Developments in my slalom trials were prudently delayed because of that Boa Constrictor that squeezed my back. With the pain now only a slight memory, I was ready to think about the possibility of meeting my slalom goal. All morning, I watched once-a-year-skiers do it all wrong – leaning forward, rather than back. My coaches took one look at that and said, “That person is going to have a hard time walking tomorrow.”
Suddenly, the fine art of skiing seemed to fall into place. Just pull on the rope, lean back, keep your knees bent, and you’re good to go. And that is exactly what I did, time and time again… on the solid surface of our recently stained deck, (yeah, you missed that again this year too… we stained it again last week) as I paid close attention to my very-able coaches. I definitely had this skiing thing down. Just like this Best Shot of a man who helped train me.
Dry land, it turns out, does little to prepare you for water. Apparently.
But, I didn’t know that yet. With so much training under my belt, I decided to practice my new-found skills in the water. Probably, I should have heeded the warning plastered on the back of both of my ski bindings, something about “experienced riders”; but I did no such thing. Probably, I shouldn’t have gone into the water with so much confidence; I probably should have taken more of those coaches along for the ride.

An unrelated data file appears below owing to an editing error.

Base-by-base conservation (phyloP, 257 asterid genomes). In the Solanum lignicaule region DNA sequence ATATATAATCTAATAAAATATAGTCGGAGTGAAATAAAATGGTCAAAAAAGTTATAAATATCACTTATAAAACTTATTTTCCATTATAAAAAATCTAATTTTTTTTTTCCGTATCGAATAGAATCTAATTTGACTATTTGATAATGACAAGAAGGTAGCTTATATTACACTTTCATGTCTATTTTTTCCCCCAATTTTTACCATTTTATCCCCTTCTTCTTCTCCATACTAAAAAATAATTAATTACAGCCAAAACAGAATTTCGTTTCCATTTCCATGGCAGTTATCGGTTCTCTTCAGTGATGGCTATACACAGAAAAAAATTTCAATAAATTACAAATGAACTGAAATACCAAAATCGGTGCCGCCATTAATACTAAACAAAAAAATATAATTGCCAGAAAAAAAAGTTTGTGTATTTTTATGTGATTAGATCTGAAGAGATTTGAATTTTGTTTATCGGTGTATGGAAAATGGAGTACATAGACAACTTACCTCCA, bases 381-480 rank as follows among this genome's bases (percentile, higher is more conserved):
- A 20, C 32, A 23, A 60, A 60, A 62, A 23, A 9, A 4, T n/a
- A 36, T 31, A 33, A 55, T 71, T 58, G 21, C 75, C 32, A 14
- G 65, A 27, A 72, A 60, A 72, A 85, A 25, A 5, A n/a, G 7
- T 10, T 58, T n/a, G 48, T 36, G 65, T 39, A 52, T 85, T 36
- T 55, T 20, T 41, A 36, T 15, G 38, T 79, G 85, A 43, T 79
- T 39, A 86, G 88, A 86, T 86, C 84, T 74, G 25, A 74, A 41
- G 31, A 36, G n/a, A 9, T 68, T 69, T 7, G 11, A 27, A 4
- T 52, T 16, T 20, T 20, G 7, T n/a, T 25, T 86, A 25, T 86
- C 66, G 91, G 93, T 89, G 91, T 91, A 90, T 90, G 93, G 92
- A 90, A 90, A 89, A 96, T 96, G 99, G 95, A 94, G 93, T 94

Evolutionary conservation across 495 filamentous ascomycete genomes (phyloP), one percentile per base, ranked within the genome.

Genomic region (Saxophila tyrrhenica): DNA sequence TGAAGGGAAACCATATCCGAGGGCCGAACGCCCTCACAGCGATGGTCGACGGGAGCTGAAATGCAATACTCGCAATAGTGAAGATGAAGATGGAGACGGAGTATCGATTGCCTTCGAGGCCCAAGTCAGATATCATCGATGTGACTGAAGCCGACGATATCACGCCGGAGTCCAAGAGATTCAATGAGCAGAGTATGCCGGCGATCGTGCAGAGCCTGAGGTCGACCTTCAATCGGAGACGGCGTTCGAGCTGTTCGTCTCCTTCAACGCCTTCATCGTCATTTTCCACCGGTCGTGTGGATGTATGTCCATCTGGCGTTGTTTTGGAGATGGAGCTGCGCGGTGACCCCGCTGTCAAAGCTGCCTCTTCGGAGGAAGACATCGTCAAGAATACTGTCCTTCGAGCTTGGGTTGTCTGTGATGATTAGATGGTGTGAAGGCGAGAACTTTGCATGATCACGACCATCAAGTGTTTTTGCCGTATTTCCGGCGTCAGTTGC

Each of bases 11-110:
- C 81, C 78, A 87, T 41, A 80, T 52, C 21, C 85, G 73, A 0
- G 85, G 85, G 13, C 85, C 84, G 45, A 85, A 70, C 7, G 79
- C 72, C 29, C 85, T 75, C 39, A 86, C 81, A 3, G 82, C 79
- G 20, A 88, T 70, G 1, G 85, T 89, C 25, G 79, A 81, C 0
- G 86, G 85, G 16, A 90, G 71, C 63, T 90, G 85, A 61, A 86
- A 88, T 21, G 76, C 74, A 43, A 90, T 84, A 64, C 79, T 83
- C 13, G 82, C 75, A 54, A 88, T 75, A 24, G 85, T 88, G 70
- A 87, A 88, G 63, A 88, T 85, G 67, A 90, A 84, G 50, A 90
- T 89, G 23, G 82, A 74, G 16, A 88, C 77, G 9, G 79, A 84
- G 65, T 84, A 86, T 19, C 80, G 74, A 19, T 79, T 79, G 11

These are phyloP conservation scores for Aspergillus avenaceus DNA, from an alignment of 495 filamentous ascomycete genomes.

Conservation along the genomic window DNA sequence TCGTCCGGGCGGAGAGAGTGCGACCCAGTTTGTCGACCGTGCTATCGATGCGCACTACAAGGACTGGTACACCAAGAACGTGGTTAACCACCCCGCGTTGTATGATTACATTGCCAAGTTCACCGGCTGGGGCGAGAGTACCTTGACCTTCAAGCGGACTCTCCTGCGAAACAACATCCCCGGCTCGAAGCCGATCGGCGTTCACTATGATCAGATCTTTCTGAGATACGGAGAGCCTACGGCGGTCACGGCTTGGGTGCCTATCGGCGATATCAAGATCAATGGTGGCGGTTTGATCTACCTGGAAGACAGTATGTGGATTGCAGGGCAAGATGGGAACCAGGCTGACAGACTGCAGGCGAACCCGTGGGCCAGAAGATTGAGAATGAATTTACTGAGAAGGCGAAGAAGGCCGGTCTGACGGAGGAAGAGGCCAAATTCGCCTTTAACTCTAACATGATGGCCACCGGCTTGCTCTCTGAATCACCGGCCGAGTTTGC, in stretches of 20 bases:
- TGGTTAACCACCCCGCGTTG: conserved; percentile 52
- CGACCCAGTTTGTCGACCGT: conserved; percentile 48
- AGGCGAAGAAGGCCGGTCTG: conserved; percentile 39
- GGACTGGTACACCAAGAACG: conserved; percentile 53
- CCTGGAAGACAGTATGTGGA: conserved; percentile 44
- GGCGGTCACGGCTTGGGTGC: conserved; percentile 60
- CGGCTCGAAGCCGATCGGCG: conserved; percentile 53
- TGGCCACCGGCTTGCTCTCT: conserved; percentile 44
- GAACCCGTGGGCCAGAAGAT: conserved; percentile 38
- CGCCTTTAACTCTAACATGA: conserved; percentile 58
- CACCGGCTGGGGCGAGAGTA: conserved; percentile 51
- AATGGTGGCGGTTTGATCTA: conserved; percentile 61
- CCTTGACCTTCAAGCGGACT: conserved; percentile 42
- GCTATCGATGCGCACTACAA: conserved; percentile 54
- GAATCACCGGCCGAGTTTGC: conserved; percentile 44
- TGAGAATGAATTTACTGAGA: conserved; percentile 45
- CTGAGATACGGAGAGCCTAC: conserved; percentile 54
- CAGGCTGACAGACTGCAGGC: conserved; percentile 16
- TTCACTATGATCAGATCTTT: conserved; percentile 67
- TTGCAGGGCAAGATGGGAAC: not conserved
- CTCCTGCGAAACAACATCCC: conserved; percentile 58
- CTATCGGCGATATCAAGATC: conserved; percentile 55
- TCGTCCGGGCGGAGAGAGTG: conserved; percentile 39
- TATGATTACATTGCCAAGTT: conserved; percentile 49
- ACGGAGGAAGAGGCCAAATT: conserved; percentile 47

Instead, I worked alone. I pulled on the ropes, stood up, bent my knees and leaned waaaaaay back. Evidently, according to the directives being yelled from the boat, I wasn’t leaning back quite far enough, so I leaned back more. In less than one second after that, I was horizontal, and lake water was making its way through my sinuses. Plus, my hair got wet; which completely irritated me. Of course, this continued to happen again and again, at least two or three more times.
I tried again. I mean, I really tried. I pulled hard, I tried to find that sweet-spot I found on dry land – the place between leaning back and crashing. I worked to stay steady while waves thrashed around me on both sides of my skis – and I didn’t fall. I was completely sure my form was perfect; as my arms and legs hurt in a way they never hurt the other times I tried to ski. It was impossible for me to learn back further without falling. My heart beat wildly, as if I were running a marathon, even though all I was doing was standing up behind a boat. Finally, I hit gold. Or so I thought.
But according to several eyewitnesses, I was mistaken. People, including my own children, said, “next time, try leaning back.” The nerve.
It did occur to me at that point that perhaps the reason I cannot slalom is precisely because I cannot ski.
Still, I continue to be shocked by my spectators responses, because I checked; I was leaning back. But, just in case I did look like that once-a-year-skier who “won’t be able to walk tomorrow,” I popped three ibuprofens just as soon as I hit dry land – just to be safe.